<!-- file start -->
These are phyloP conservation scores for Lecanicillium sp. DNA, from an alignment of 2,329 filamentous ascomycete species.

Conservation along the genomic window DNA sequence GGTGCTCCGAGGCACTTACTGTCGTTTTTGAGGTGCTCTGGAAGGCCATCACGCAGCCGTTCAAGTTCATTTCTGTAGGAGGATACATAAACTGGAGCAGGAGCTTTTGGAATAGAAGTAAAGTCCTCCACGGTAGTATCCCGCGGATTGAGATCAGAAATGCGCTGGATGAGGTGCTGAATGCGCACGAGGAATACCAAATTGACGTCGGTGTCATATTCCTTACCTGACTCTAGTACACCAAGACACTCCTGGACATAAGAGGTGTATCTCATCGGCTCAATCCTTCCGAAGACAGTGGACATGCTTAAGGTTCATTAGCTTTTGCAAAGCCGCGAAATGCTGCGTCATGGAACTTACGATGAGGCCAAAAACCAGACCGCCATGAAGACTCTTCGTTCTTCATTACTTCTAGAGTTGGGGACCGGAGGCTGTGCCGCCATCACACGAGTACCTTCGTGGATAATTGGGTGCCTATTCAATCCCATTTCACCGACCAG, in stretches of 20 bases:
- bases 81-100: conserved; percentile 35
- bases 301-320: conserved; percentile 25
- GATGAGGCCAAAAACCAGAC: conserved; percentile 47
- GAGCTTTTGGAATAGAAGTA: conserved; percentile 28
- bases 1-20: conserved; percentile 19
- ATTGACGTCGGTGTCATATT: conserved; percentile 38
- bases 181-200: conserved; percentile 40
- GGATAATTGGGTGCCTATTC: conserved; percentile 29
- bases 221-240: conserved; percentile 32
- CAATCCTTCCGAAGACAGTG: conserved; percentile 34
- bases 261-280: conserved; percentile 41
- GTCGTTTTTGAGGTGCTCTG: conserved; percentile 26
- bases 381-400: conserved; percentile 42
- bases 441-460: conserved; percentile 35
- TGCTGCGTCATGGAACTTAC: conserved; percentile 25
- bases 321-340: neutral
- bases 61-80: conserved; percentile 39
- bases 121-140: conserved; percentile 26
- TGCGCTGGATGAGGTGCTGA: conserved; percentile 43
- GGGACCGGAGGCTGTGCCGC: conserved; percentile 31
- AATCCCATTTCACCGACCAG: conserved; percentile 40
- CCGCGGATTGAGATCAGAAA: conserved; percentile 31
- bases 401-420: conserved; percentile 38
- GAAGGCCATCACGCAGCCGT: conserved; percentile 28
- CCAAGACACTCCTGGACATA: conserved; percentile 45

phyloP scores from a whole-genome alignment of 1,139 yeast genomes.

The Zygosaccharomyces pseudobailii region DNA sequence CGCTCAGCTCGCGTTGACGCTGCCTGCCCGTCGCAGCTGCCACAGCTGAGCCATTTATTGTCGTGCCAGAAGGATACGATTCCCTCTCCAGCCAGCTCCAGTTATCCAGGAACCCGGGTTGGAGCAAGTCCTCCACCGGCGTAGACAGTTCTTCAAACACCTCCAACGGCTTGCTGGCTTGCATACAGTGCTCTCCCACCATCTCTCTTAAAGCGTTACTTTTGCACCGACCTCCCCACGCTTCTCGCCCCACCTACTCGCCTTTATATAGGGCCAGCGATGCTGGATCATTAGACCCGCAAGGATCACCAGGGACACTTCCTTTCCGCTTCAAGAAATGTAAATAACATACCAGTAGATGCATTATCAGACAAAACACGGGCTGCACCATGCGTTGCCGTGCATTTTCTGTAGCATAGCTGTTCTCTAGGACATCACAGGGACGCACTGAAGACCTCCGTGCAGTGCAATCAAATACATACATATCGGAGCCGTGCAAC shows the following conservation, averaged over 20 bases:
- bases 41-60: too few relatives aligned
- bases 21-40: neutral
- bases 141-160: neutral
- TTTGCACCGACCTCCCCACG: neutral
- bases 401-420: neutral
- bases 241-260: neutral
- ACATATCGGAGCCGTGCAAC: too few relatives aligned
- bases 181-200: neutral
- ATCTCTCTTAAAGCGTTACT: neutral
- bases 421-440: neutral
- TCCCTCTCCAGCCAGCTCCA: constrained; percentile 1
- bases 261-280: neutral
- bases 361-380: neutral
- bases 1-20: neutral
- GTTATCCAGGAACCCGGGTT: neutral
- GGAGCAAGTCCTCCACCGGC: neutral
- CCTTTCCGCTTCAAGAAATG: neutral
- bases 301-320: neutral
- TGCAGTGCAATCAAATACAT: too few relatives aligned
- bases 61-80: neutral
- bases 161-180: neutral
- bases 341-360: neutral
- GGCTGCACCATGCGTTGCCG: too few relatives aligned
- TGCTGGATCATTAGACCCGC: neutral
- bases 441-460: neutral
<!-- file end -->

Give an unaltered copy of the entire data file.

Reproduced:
These are phyloP conservation scores for Lecanicillium sp. DNA, from an alignment of 2,329 filamentous ascomycete species.

Conservation along the genomic window DNA sequence GGTGCTCCGAGGCACTTACTGTCGTTTTTGAGGTGCTCTGGAAGGCCATCACGCAGCCGTTCAAGTTCATTTCTGTAGGAGGATACATAAACTGGAGCAGGAGCTTTTGGAATAGAAGTAAAGTCCTCCACGGTAGTATCCCGCGGATTGAGATCAGAAATGCGCTGGATGAGGTGCTGAATGCGCACGAGGAATACCAAATTGACGTCGGTGTCATATTCCTTACCTGACTCTAGTACACCAAGACACTCCTGGACATAAGAGGTGTATCTCATCGGCTCAATCCTTCCGAAGACAGTGGACATGCTTAAGGTTCATTAGCTTTTGCAAAGCCGCGAAATGCTGCGTCATGGAACTTACGATGAGGCCAAAAACCAGACCGCCATGAAGACTCTTCGTTCTTCATTACTTCTAGAGTTGGGGACCGGAGGCTGTGCCGCCATCACACGAGTACCTTCGTGGATAATTGGGTGCCTATTCAATCCCATTTCACCGACCAG, in stretches of 20 bases:
- bases 81-100: conserved; percentile 35
- bases 301-320: conserved; percentile 25
- GATGAGGCCAAAAACCAGAC: conserved; percentile 47
- GAGCTTTTGGAATAGAAGTA: conserved; percentile 28
- bases 1-20: conserved; percentile 19
- ATTGACGTCGGTGTCATATT: conserved; percentile 38
- bases 181-200: conserved; percentile 40
- GGATAATTGGGTGCCTATTC: conserved; percentile 29
- bases 221-240: conserved; percentile 32
- CAATCCTTCCGAAGACAGTG: conserved; percentile 34
- bases 261-280: conserved; percentile 41
- GTCGTTTTTGAGGTGCTCTG: conserved; percentile 26
- bases 381-400: conserved; percentile 42
- bases 441-460: conserved; percentile 35
- TGCTGCGTCATGGAACTTAC: conserved; percentile 25
- bases 321-340: neutral
- bases 61-80: conserved; percentile 39
- bases 121-140: conserved; percentile 26
- TGCGCTGGATGAGGTGCTGA: conserved; percentile 43
- GGGACCGGAGGCTGTGCCGC: conserved; percentile 31
- AATCCCATTTCACCGACCAG: conserved; percentile 40
- CCGCGGATTGAGATCAGAAA: conserved; percentile 31
- bases 401-420: conserved; percentile 38
- GAAGGCCATCACGCAGCCGT: conserved; percentile 28
- CCAAGACACTCCTGGACATA: conserved; percentile 45

phyloP scores from a whole-genome alignment of 1,139 yeast genomes.

The Zygosaccharomyces pseudobailii region DNA sequence CGCTCAGCTCGCGTTGACGCTGCCTGCCCGTCGCAGCTGCCACAGCTGAGCCATTTATTGTCGTGCCAGAAGGATACGATTCCCTCTCCAGCCAGCTCCAGTTATCCAGGAACCCGGGTTGGAGCAAGTCCTCCACCGGCGTAGACAGTTCTTCAAACACCTCCAACGGCTTGCTGGCTTGCATACAGTGCTCTCCCACCATCTCTCTTAAAGCGTTACTTTTGCACCGACCTCCCCACGCTTCTCGCCCCACCTACTCGCCTTTATATAGGGCCAGCGATGCTGGATCATTAGACCCGCAAGGATCACCAGGGACACTTCCTTTCCGCTTCAAGAAATGTAAATAACATACCAGTAGATGCATTATCAGACAAAACACGGGCTGCACCATGCGTTGCCGTGCATTTTCTGTAGCATAGCTGTTCTCTAGGACATCACAGGGACGCACTGAAGACCTCCGTGCAGTGCAATCAAATACATACATATCGGAGCCGTGCAAC shows the following conservation, averaged over 20 bases:
- bases 41-60: too few relatives aligned
- bases 21-40: neutral
- bases 141-160: neutral
- TTTGCACCGACCTCCCCACG: neutral
- bases 401-420: neutral
- bases 241-260: neutral
- ACATATCGGAGCCGTGCAAC: too few relatives aligned
- bases 181-200: neutral
- ATCTCTCTTAAAGCGTTACT: neutral
- bases 421-440: neutral
- TCCCTCTCCAGCCAGCTCCA: constrained; percentile 1
- bases 261-280: neutral
- bases 361-380: neutral
- bases 1-20: neutral
- GTTATCCAGGAACCCGGGTT: neutral
- GGAGCAAGTCCTCCACCGGC: neutral
- CCTTTCCGCTTCAAGAAATG: neutral
- bases 301-320: neutral
- TGCAGTGCAATCAAATACAT: too few relatives aligned
- bases 61-80: neutral
- bases 161-180: neutral
- bases 341-360: neutral
- GGCTGCACCATGCGTTGCCG: too few relatives aligned
- TGCTGGATCATTAGACCCGC: neutral
- bases 441-460: neutral